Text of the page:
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The Real Consequences Of Not Paying Back Your PTPTN Loan

Updated 19 Oct 2018 – By Loanstreet


Undeniably, PTPTN loan is one of the most generous government education loan schemes available in Malaysia today. Since it was launched back in 1997, it has been providing loans to more than 2 million students. With the flat interest rate of 1% p.a. only, students are benefiting from exceptionally low repayment amounts as compared to other available education loans offered by banks, whose interest rates are significantly higher.

Notwithstanding the fact that the interest rate is intentionally kept low to make education affordable for everyone, the abusive phenomenon has grown wildly among those PTPTN borrowers who successfully graduated from Malaysian universities. In this case, a large majority of the graduates tend to defer repayments indefinitely, with quoted reasons such as having low salary, unresponsive administrators, as well as tedious procedures and annoying paperwork.

In this regard, statistics show that the collection rate of the outstanding PTPTN loans fall at just 46%. The staggeringly huge number of defaulters have left PTPTN with no choice but to introduce strict measures against these defaulters. Generally, before any actual measures being enforced, a total of three warning notices will be sent within a six month grace period. After the defaulters’ names are disgracefully blacklisted, it will further impact on their stay in Malaysia.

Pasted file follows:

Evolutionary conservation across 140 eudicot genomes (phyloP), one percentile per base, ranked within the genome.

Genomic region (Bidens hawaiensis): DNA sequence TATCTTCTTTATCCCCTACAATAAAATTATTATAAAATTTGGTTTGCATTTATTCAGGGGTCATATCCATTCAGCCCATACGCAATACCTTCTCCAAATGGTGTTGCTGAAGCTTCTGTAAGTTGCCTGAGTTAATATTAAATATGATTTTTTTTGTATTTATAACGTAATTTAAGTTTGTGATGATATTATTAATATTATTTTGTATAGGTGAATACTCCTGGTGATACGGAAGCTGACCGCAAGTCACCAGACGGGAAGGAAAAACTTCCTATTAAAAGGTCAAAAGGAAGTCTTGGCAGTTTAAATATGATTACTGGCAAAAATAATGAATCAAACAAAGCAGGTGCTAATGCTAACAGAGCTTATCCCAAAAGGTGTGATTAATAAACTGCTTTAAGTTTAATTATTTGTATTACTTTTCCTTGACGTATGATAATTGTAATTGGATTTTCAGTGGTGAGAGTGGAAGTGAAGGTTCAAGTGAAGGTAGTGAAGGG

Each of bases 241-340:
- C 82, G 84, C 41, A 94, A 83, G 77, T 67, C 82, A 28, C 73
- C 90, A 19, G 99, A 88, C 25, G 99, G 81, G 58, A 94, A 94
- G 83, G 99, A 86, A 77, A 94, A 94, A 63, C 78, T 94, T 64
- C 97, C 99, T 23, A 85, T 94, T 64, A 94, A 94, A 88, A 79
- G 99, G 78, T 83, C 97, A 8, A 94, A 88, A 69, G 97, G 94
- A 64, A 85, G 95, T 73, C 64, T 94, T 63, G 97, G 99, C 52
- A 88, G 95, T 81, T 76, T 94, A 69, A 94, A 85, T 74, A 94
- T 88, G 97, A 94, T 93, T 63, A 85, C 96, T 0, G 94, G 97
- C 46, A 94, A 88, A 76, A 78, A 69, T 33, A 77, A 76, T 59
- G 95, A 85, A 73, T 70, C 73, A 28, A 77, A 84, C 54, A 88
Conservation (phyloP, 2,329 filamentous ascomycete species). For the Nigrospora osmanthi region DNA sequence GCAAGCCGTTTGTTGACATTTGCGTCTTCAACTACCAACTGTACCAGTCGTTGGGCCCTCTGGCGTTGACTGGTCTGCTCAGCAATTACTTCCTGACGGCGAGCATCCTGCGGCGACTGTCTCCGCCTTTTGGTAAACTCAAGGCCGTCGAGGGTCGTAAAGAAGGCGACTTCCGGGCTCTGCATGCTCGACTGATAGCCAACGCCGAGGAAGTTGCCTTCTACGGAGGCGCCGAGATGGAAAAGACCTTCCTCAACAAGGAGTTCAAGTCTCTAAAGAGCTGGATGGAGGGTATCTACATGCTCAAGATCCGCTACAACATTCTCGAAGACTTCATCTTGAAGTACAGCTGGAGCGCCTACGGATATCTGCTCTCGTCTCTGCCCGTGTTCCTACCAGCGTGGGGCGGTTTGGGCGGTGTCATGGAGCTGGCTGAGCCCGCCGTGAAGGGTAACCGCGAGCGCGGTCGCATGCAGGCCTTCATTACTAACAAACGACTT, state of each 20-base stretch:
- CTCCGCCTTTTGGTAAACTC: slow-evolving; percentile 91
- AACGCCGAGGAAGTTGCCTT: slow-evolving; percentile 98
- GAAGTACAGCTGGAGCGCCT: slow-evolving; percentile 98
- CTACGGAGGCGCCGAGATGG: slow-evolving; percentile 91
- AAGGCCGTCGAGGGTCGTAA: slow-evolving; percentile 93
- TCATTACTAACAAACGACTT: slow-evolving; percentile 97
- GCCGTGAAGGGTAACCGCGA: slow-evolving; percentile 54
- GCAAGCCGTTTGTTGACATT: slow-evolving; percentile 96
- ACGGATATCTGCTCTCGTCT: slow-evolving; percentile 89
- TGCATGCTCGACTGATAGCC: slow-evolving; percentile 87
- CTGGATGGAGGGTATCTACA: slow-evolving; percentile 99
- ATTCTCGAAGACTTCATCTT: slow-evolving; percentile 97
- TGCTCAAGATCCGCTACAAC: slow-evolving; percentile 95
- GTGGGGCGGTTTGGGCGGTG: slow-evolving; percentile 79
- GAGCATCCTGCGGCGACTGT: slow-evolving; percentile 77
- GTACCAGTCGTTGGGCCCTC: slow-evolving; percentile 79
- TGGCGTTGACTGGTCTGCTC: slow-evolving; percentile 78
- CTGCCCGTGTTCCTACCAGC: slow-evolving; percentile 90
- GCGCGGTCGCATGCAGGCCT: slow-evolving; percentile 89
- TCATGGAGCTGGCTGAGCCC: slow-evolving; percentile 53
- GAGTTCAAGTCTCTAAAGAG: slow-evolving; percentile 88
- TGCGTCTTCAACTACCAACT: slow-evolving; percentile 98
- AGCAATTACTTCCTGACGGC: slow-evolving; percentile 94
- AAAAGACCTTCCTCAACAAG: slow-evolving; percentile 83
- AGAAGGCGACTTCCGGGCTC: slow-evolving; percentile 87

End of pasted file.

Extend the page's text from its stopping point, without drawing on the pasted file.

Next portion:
In this article, we will show you the actual measures taken by the authorities to penalize you should you default on your repayments.

  1. Automatic salary deduction

    This measure is relatively new and has been the subject of many long discussions among PTPTN officers. Starting from September 2015, all of the civil servants who have not or are inconsistent in making payments to PTPTN are required to repay PTPTN loans via automatic salary deduction. The repayment amount is subjected to the income level of the defaulter. Nonetheless, no payment will be deducted from the salary if it has not reached a certain minimum salary level. Once the defaulters are streamed into this scheme, they will not be able to escape from it until the loans are fully paid back, unless they have stopped working or declared bankrupt.

  2. Barred from leaving the country

    Travel bans will be imposed on individuals who missed repayment schedules. If these defaulters being banned from leaving the country, they literally will not be able to pass through the immigration checkpoint. Apart from not being able to leave the country, the defaulters may not be able to renew passport until the bans were being lifted.

    However, the names of travel-banned individuals will not be disclosed publicly. To check whether your name is on the blacklist, proceed to the immigration department’s website (immigration control status checking) to verify your status.

  3. Blacklisted on CCRIS database